Posts Tagged ‘Sebastian Baumgarten’

Bayreuth Festival Retrospective, 2011

20 August, 2011

This year the Bayreuth Festival produced five different operas, opening with a new production of Tannhäuser, followed by four revivals: Meistersinger, Lohengrin, Parsifal, and Tristan, in that order.  I went to the first four, which included Katarina Wagner’s grotesque Meistersinger for which spare tickets were selling at half price, and no wonder. With a weak Walther this year it was even worse than I remembered. Tristan I avoided after the dull production and low quality performance of two years ago, so my sequence ended with Parsifal, which was stunning.

More on that later, but on opening night the Tannhäuser production team was roundly booed. Sebastian Baumgarten portrayed the opera as one vast recycling experiment, yet just behind me in the centre box sat Angela Merkel and Jean-Claude Trichet, who represent the main people in control of another huge experiment, namely the Euro. I wonder if they saw the irony. In the Euro experiment, Greece is in the Venusberg, and Elisabeth represents the Euro, but rather than seek redemption in Rome, the Greek government must journey to Berlin and Brussels. In Tannhäuser we know the result. He does not gain absolution for his sins of excess, but there is divine intervention. In the real experiment, Greece has now started its journey, but regardless of what the Euro gods eventually decide, the omnipotent power on high is the bond market. That’s worth remembering because although the higher power absolves Tannhäuser at the end of the opera, there’s a final denouement: both he and Elisabeth die.

What a pity the director of Tannhäuser made no use of this ominous comparison, so that left just two good productions, Lohengrin and Parsifal. In Hans Neuenfels’ Lohengrin production I liked the rats and video projections, which gave a novel insight into a Wagner opera I care for less than others, but the real punch was from Parsifal. Like many people I’m sceptical of unusual productions, but Norwegian director Stefan Herheim’s bold conception was remarkable. It gave an overview of German history from before the First World War until after the Second. The wound from the Treaty of Versailles, the sorcery that Nazism did to a weakened nation, the huge loss of prestige, and finally the cure from paralysis with the death of the old Germany in the person of Titurel. It was an experience not to be missed.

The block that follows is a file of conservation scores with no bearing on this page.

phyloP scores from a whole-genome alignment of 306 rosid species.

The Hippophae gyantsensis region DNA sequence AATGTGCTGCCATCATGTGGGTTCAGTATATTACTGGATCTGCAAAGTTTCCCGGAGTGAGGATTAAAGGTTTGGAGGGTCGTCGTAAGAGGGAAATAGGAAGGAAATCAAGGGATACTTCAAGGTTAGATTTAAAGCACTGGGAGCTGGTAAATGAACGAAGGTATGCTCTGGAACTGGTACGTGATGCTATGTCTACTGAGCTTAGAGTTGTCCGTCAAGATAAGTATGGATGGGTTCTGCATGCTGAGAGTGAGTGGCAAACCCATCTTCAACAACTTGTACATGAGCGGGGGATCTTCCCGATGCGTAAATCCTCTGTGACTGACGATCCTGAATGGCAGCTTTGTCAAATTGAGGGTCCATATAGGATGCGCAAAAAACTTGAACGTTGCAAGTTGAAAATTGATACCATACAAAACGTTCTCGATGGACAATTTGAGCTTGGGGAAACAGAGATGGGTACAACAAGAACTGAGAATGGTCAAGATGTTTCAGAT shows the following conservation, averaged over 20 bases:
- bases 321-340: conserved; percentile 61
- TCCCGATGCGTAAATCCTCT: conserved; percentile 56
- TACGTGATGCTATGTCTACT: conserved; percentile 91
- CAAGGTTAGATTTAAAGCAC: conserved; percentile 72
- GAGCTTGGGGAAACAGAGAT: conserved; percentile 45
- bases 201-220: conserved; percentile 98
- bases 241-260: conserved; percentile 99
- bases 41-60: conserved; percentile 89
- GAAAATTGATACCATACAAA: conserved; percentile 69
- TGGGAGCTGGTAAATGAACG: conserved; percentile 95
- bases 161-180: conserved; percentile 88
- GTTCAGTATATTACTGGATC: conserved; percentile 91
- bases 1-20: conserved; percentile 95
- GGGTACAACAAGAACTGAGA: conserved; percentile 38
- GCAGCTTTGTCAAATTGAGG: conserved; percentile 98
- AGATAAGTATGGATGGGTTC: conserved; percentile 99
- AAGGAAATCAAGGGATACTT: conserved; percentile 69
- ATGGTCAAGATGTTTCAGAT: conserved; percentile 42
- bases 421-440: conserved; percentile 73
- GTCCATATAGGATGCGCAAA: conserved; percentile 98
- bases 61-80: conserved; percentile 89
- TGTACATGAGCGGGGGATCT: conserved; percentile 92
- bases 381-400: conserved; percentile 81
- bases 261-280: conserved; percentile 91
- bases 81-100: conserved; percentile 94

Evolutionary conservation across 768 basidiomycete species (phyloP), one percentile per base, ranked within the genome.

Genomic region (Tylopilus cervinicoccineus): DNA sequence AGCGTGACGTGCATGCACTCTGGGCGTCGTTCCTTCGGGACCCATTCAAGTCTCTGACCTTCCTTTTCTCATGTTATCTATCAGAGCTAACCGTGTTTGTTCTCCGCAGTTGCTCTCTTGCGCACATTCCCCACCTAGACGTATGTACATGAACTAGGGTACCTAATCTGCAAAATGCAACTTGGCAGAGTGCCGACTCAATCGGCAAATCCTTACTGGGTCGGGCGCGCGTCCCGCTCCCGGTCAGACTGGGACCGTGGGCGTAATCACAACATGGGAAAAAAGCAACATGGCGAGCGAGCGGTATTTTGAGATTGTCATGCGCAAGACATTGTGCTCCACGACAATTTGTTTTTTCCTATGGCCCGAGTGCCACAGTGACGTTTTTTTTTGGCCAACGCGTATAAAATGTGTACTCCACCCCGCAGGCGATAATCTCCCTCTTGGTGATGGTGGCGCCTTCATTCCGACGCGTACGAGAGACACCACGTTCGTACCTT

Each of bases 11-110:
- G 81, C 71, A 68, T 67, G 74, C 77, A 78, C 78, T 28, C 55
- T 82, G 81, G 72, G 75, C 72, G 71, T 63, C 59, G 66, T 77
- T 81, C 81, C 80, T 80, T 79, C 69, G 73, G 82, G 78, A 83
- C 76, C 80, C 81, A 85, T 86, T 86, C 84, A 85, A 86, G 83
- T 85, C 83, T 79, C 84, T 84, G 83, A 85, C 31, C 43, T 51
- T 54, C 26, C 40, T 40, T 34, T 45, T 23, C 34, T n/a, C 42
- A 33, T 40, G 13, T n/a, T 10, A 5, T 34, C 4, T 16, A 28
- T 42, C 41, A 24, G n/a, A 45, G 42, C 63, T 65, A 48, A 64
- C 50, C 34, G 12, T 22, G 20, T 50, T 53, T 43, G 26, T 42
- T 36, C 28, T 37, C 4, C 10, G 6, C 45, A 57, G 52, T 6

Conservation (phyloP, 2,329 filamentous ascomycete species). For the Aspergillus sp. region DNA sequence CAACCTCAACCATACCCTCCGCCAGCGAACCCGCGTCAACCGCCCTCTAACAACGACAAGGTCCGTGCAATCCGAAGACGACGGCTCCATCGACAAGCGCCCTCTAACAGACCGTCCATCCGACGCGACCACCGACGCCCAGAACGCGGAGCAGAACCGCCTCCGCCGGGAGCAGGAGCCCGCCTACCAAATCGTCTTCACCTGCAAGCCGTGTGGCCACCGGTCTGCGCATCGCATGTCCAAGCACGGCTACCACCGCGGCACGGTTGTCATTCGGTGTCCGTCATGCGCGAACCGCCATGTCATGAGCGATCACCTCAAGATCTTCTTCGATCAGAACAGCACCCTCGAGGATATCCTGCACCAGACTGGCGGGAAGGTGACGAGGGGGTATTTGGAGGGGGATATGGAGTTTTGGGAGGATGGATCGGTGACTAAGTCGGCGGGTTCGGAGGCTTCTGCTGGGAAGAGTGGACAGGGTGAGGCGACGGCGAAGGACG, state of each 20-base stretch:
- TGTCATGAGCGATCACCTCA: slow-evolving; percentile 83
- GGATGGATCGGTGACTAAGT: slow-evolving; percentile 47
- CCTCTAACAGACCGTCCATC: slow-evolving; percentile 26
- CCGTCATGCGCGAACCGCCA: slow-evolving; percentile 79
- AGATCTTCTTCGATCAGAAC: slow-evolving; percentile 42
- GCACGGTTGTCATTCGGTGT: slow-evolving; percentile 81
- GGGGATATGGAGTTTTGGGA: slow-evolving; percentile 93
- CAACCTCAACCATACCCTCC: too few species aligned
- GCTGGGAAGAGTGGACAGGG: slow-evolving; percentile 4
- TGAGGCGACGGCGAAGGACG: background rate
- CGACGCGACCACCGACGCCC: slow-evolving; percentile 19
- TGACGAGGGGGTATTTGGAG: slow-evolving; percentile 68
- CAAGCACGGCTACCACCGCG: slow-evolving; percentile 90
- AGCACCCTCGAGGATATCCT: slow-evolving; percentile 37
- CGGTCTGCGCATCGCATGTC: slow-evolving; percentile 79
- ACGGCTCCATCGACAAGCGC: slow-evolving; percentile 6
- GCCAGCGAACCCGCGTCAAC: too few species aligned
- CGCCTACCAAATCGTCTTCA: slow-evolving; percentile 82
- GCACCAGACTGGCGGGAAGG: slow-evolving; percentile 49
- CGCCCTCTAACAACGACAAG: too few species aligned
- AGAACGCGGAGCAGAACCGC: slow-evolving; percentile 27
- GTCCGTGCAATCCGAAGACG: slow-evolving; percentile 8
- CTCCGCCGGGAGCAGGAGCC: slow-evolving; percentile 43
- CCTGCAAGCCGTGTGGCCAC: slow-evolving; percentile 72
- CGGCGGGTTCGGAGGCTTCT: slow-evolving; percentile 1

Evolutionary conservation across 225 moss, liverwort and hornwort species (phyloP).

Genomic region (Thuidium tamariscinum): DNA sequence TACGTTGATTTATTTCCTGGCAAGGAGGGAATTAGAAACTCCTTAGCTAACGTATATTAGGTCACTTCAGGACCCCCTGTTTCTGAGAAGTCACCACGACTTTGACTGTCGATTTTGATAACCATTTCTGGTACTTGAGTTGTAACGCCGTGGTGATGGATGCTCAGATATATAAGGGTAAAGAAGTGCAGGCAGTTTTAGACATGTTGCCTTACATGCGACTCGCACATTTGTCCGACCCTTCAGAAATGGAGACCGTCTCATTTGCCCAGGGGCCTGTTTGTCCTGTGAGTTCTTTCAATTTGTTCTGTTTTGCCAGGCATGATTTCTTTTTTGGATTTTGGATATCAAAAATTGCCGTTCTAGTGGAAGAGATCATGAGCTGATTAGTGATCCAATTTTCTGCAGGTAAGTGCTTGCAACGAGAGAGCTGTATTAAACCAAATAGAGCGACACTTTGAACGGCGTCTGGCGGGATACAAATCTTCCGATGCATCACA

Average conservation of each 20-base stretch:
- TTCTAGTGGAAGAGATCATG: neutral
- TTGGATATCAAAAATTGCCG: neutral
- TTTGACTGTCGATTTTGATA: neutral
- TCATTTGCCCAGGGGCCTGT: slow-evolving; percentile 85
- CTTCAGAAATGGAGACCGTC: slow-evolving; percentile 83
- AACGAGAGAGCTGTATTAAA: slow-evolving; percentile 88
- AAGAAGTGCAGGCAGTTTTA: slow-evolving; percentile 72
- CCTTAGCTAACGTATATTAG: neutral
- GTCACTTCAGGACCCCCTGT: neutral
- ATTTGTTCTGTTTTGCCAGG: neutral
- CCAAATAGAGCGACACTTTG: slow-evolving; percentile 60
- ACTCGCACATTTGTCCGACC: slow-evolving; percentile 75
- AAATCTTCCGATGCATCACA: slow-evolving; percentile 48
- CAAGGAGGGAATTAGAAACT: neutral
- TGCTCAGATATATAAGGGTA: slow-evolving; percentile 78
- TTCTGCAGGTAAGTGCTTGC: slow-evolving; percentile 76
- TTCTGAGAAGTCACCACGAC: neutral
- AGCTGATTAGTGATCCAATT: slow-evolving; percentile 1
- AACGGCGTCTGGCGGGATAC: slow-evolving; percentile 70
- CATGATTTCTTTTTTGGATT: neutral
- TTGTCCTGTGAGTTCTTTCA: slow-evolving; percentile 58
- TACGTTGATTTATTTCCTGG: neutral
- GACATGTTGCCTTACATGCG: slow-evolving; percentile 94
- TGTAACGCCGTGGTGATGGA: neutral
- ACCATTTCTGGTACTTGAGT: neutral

Fortunately Parsifal will reappear next year — see it if you can. It will be shown in the company of TristanLohengrinTannhäuser, and a new production of Fliegende Holländer. As for the Ring, a new production will appear in 2013, the bicentenary of Wagner’s birth.

Tannhäuser, Bayreuth, July 2011

27 July, 2011

What fun this was at the end! The production team were booed to the rafters with not a handclap to be heard, and Stephanie Friede as Venus was so roundly booed she didn’t return for her second curtain call. What a relief to cheer the chorus, along with Michael Nagy’s beautifully sung Wolfram, and Günter Groissböck’s powerful voice and presence as Hermann the Landgraf.

All photos Bayreuther Festspiele/Enrico Nawrath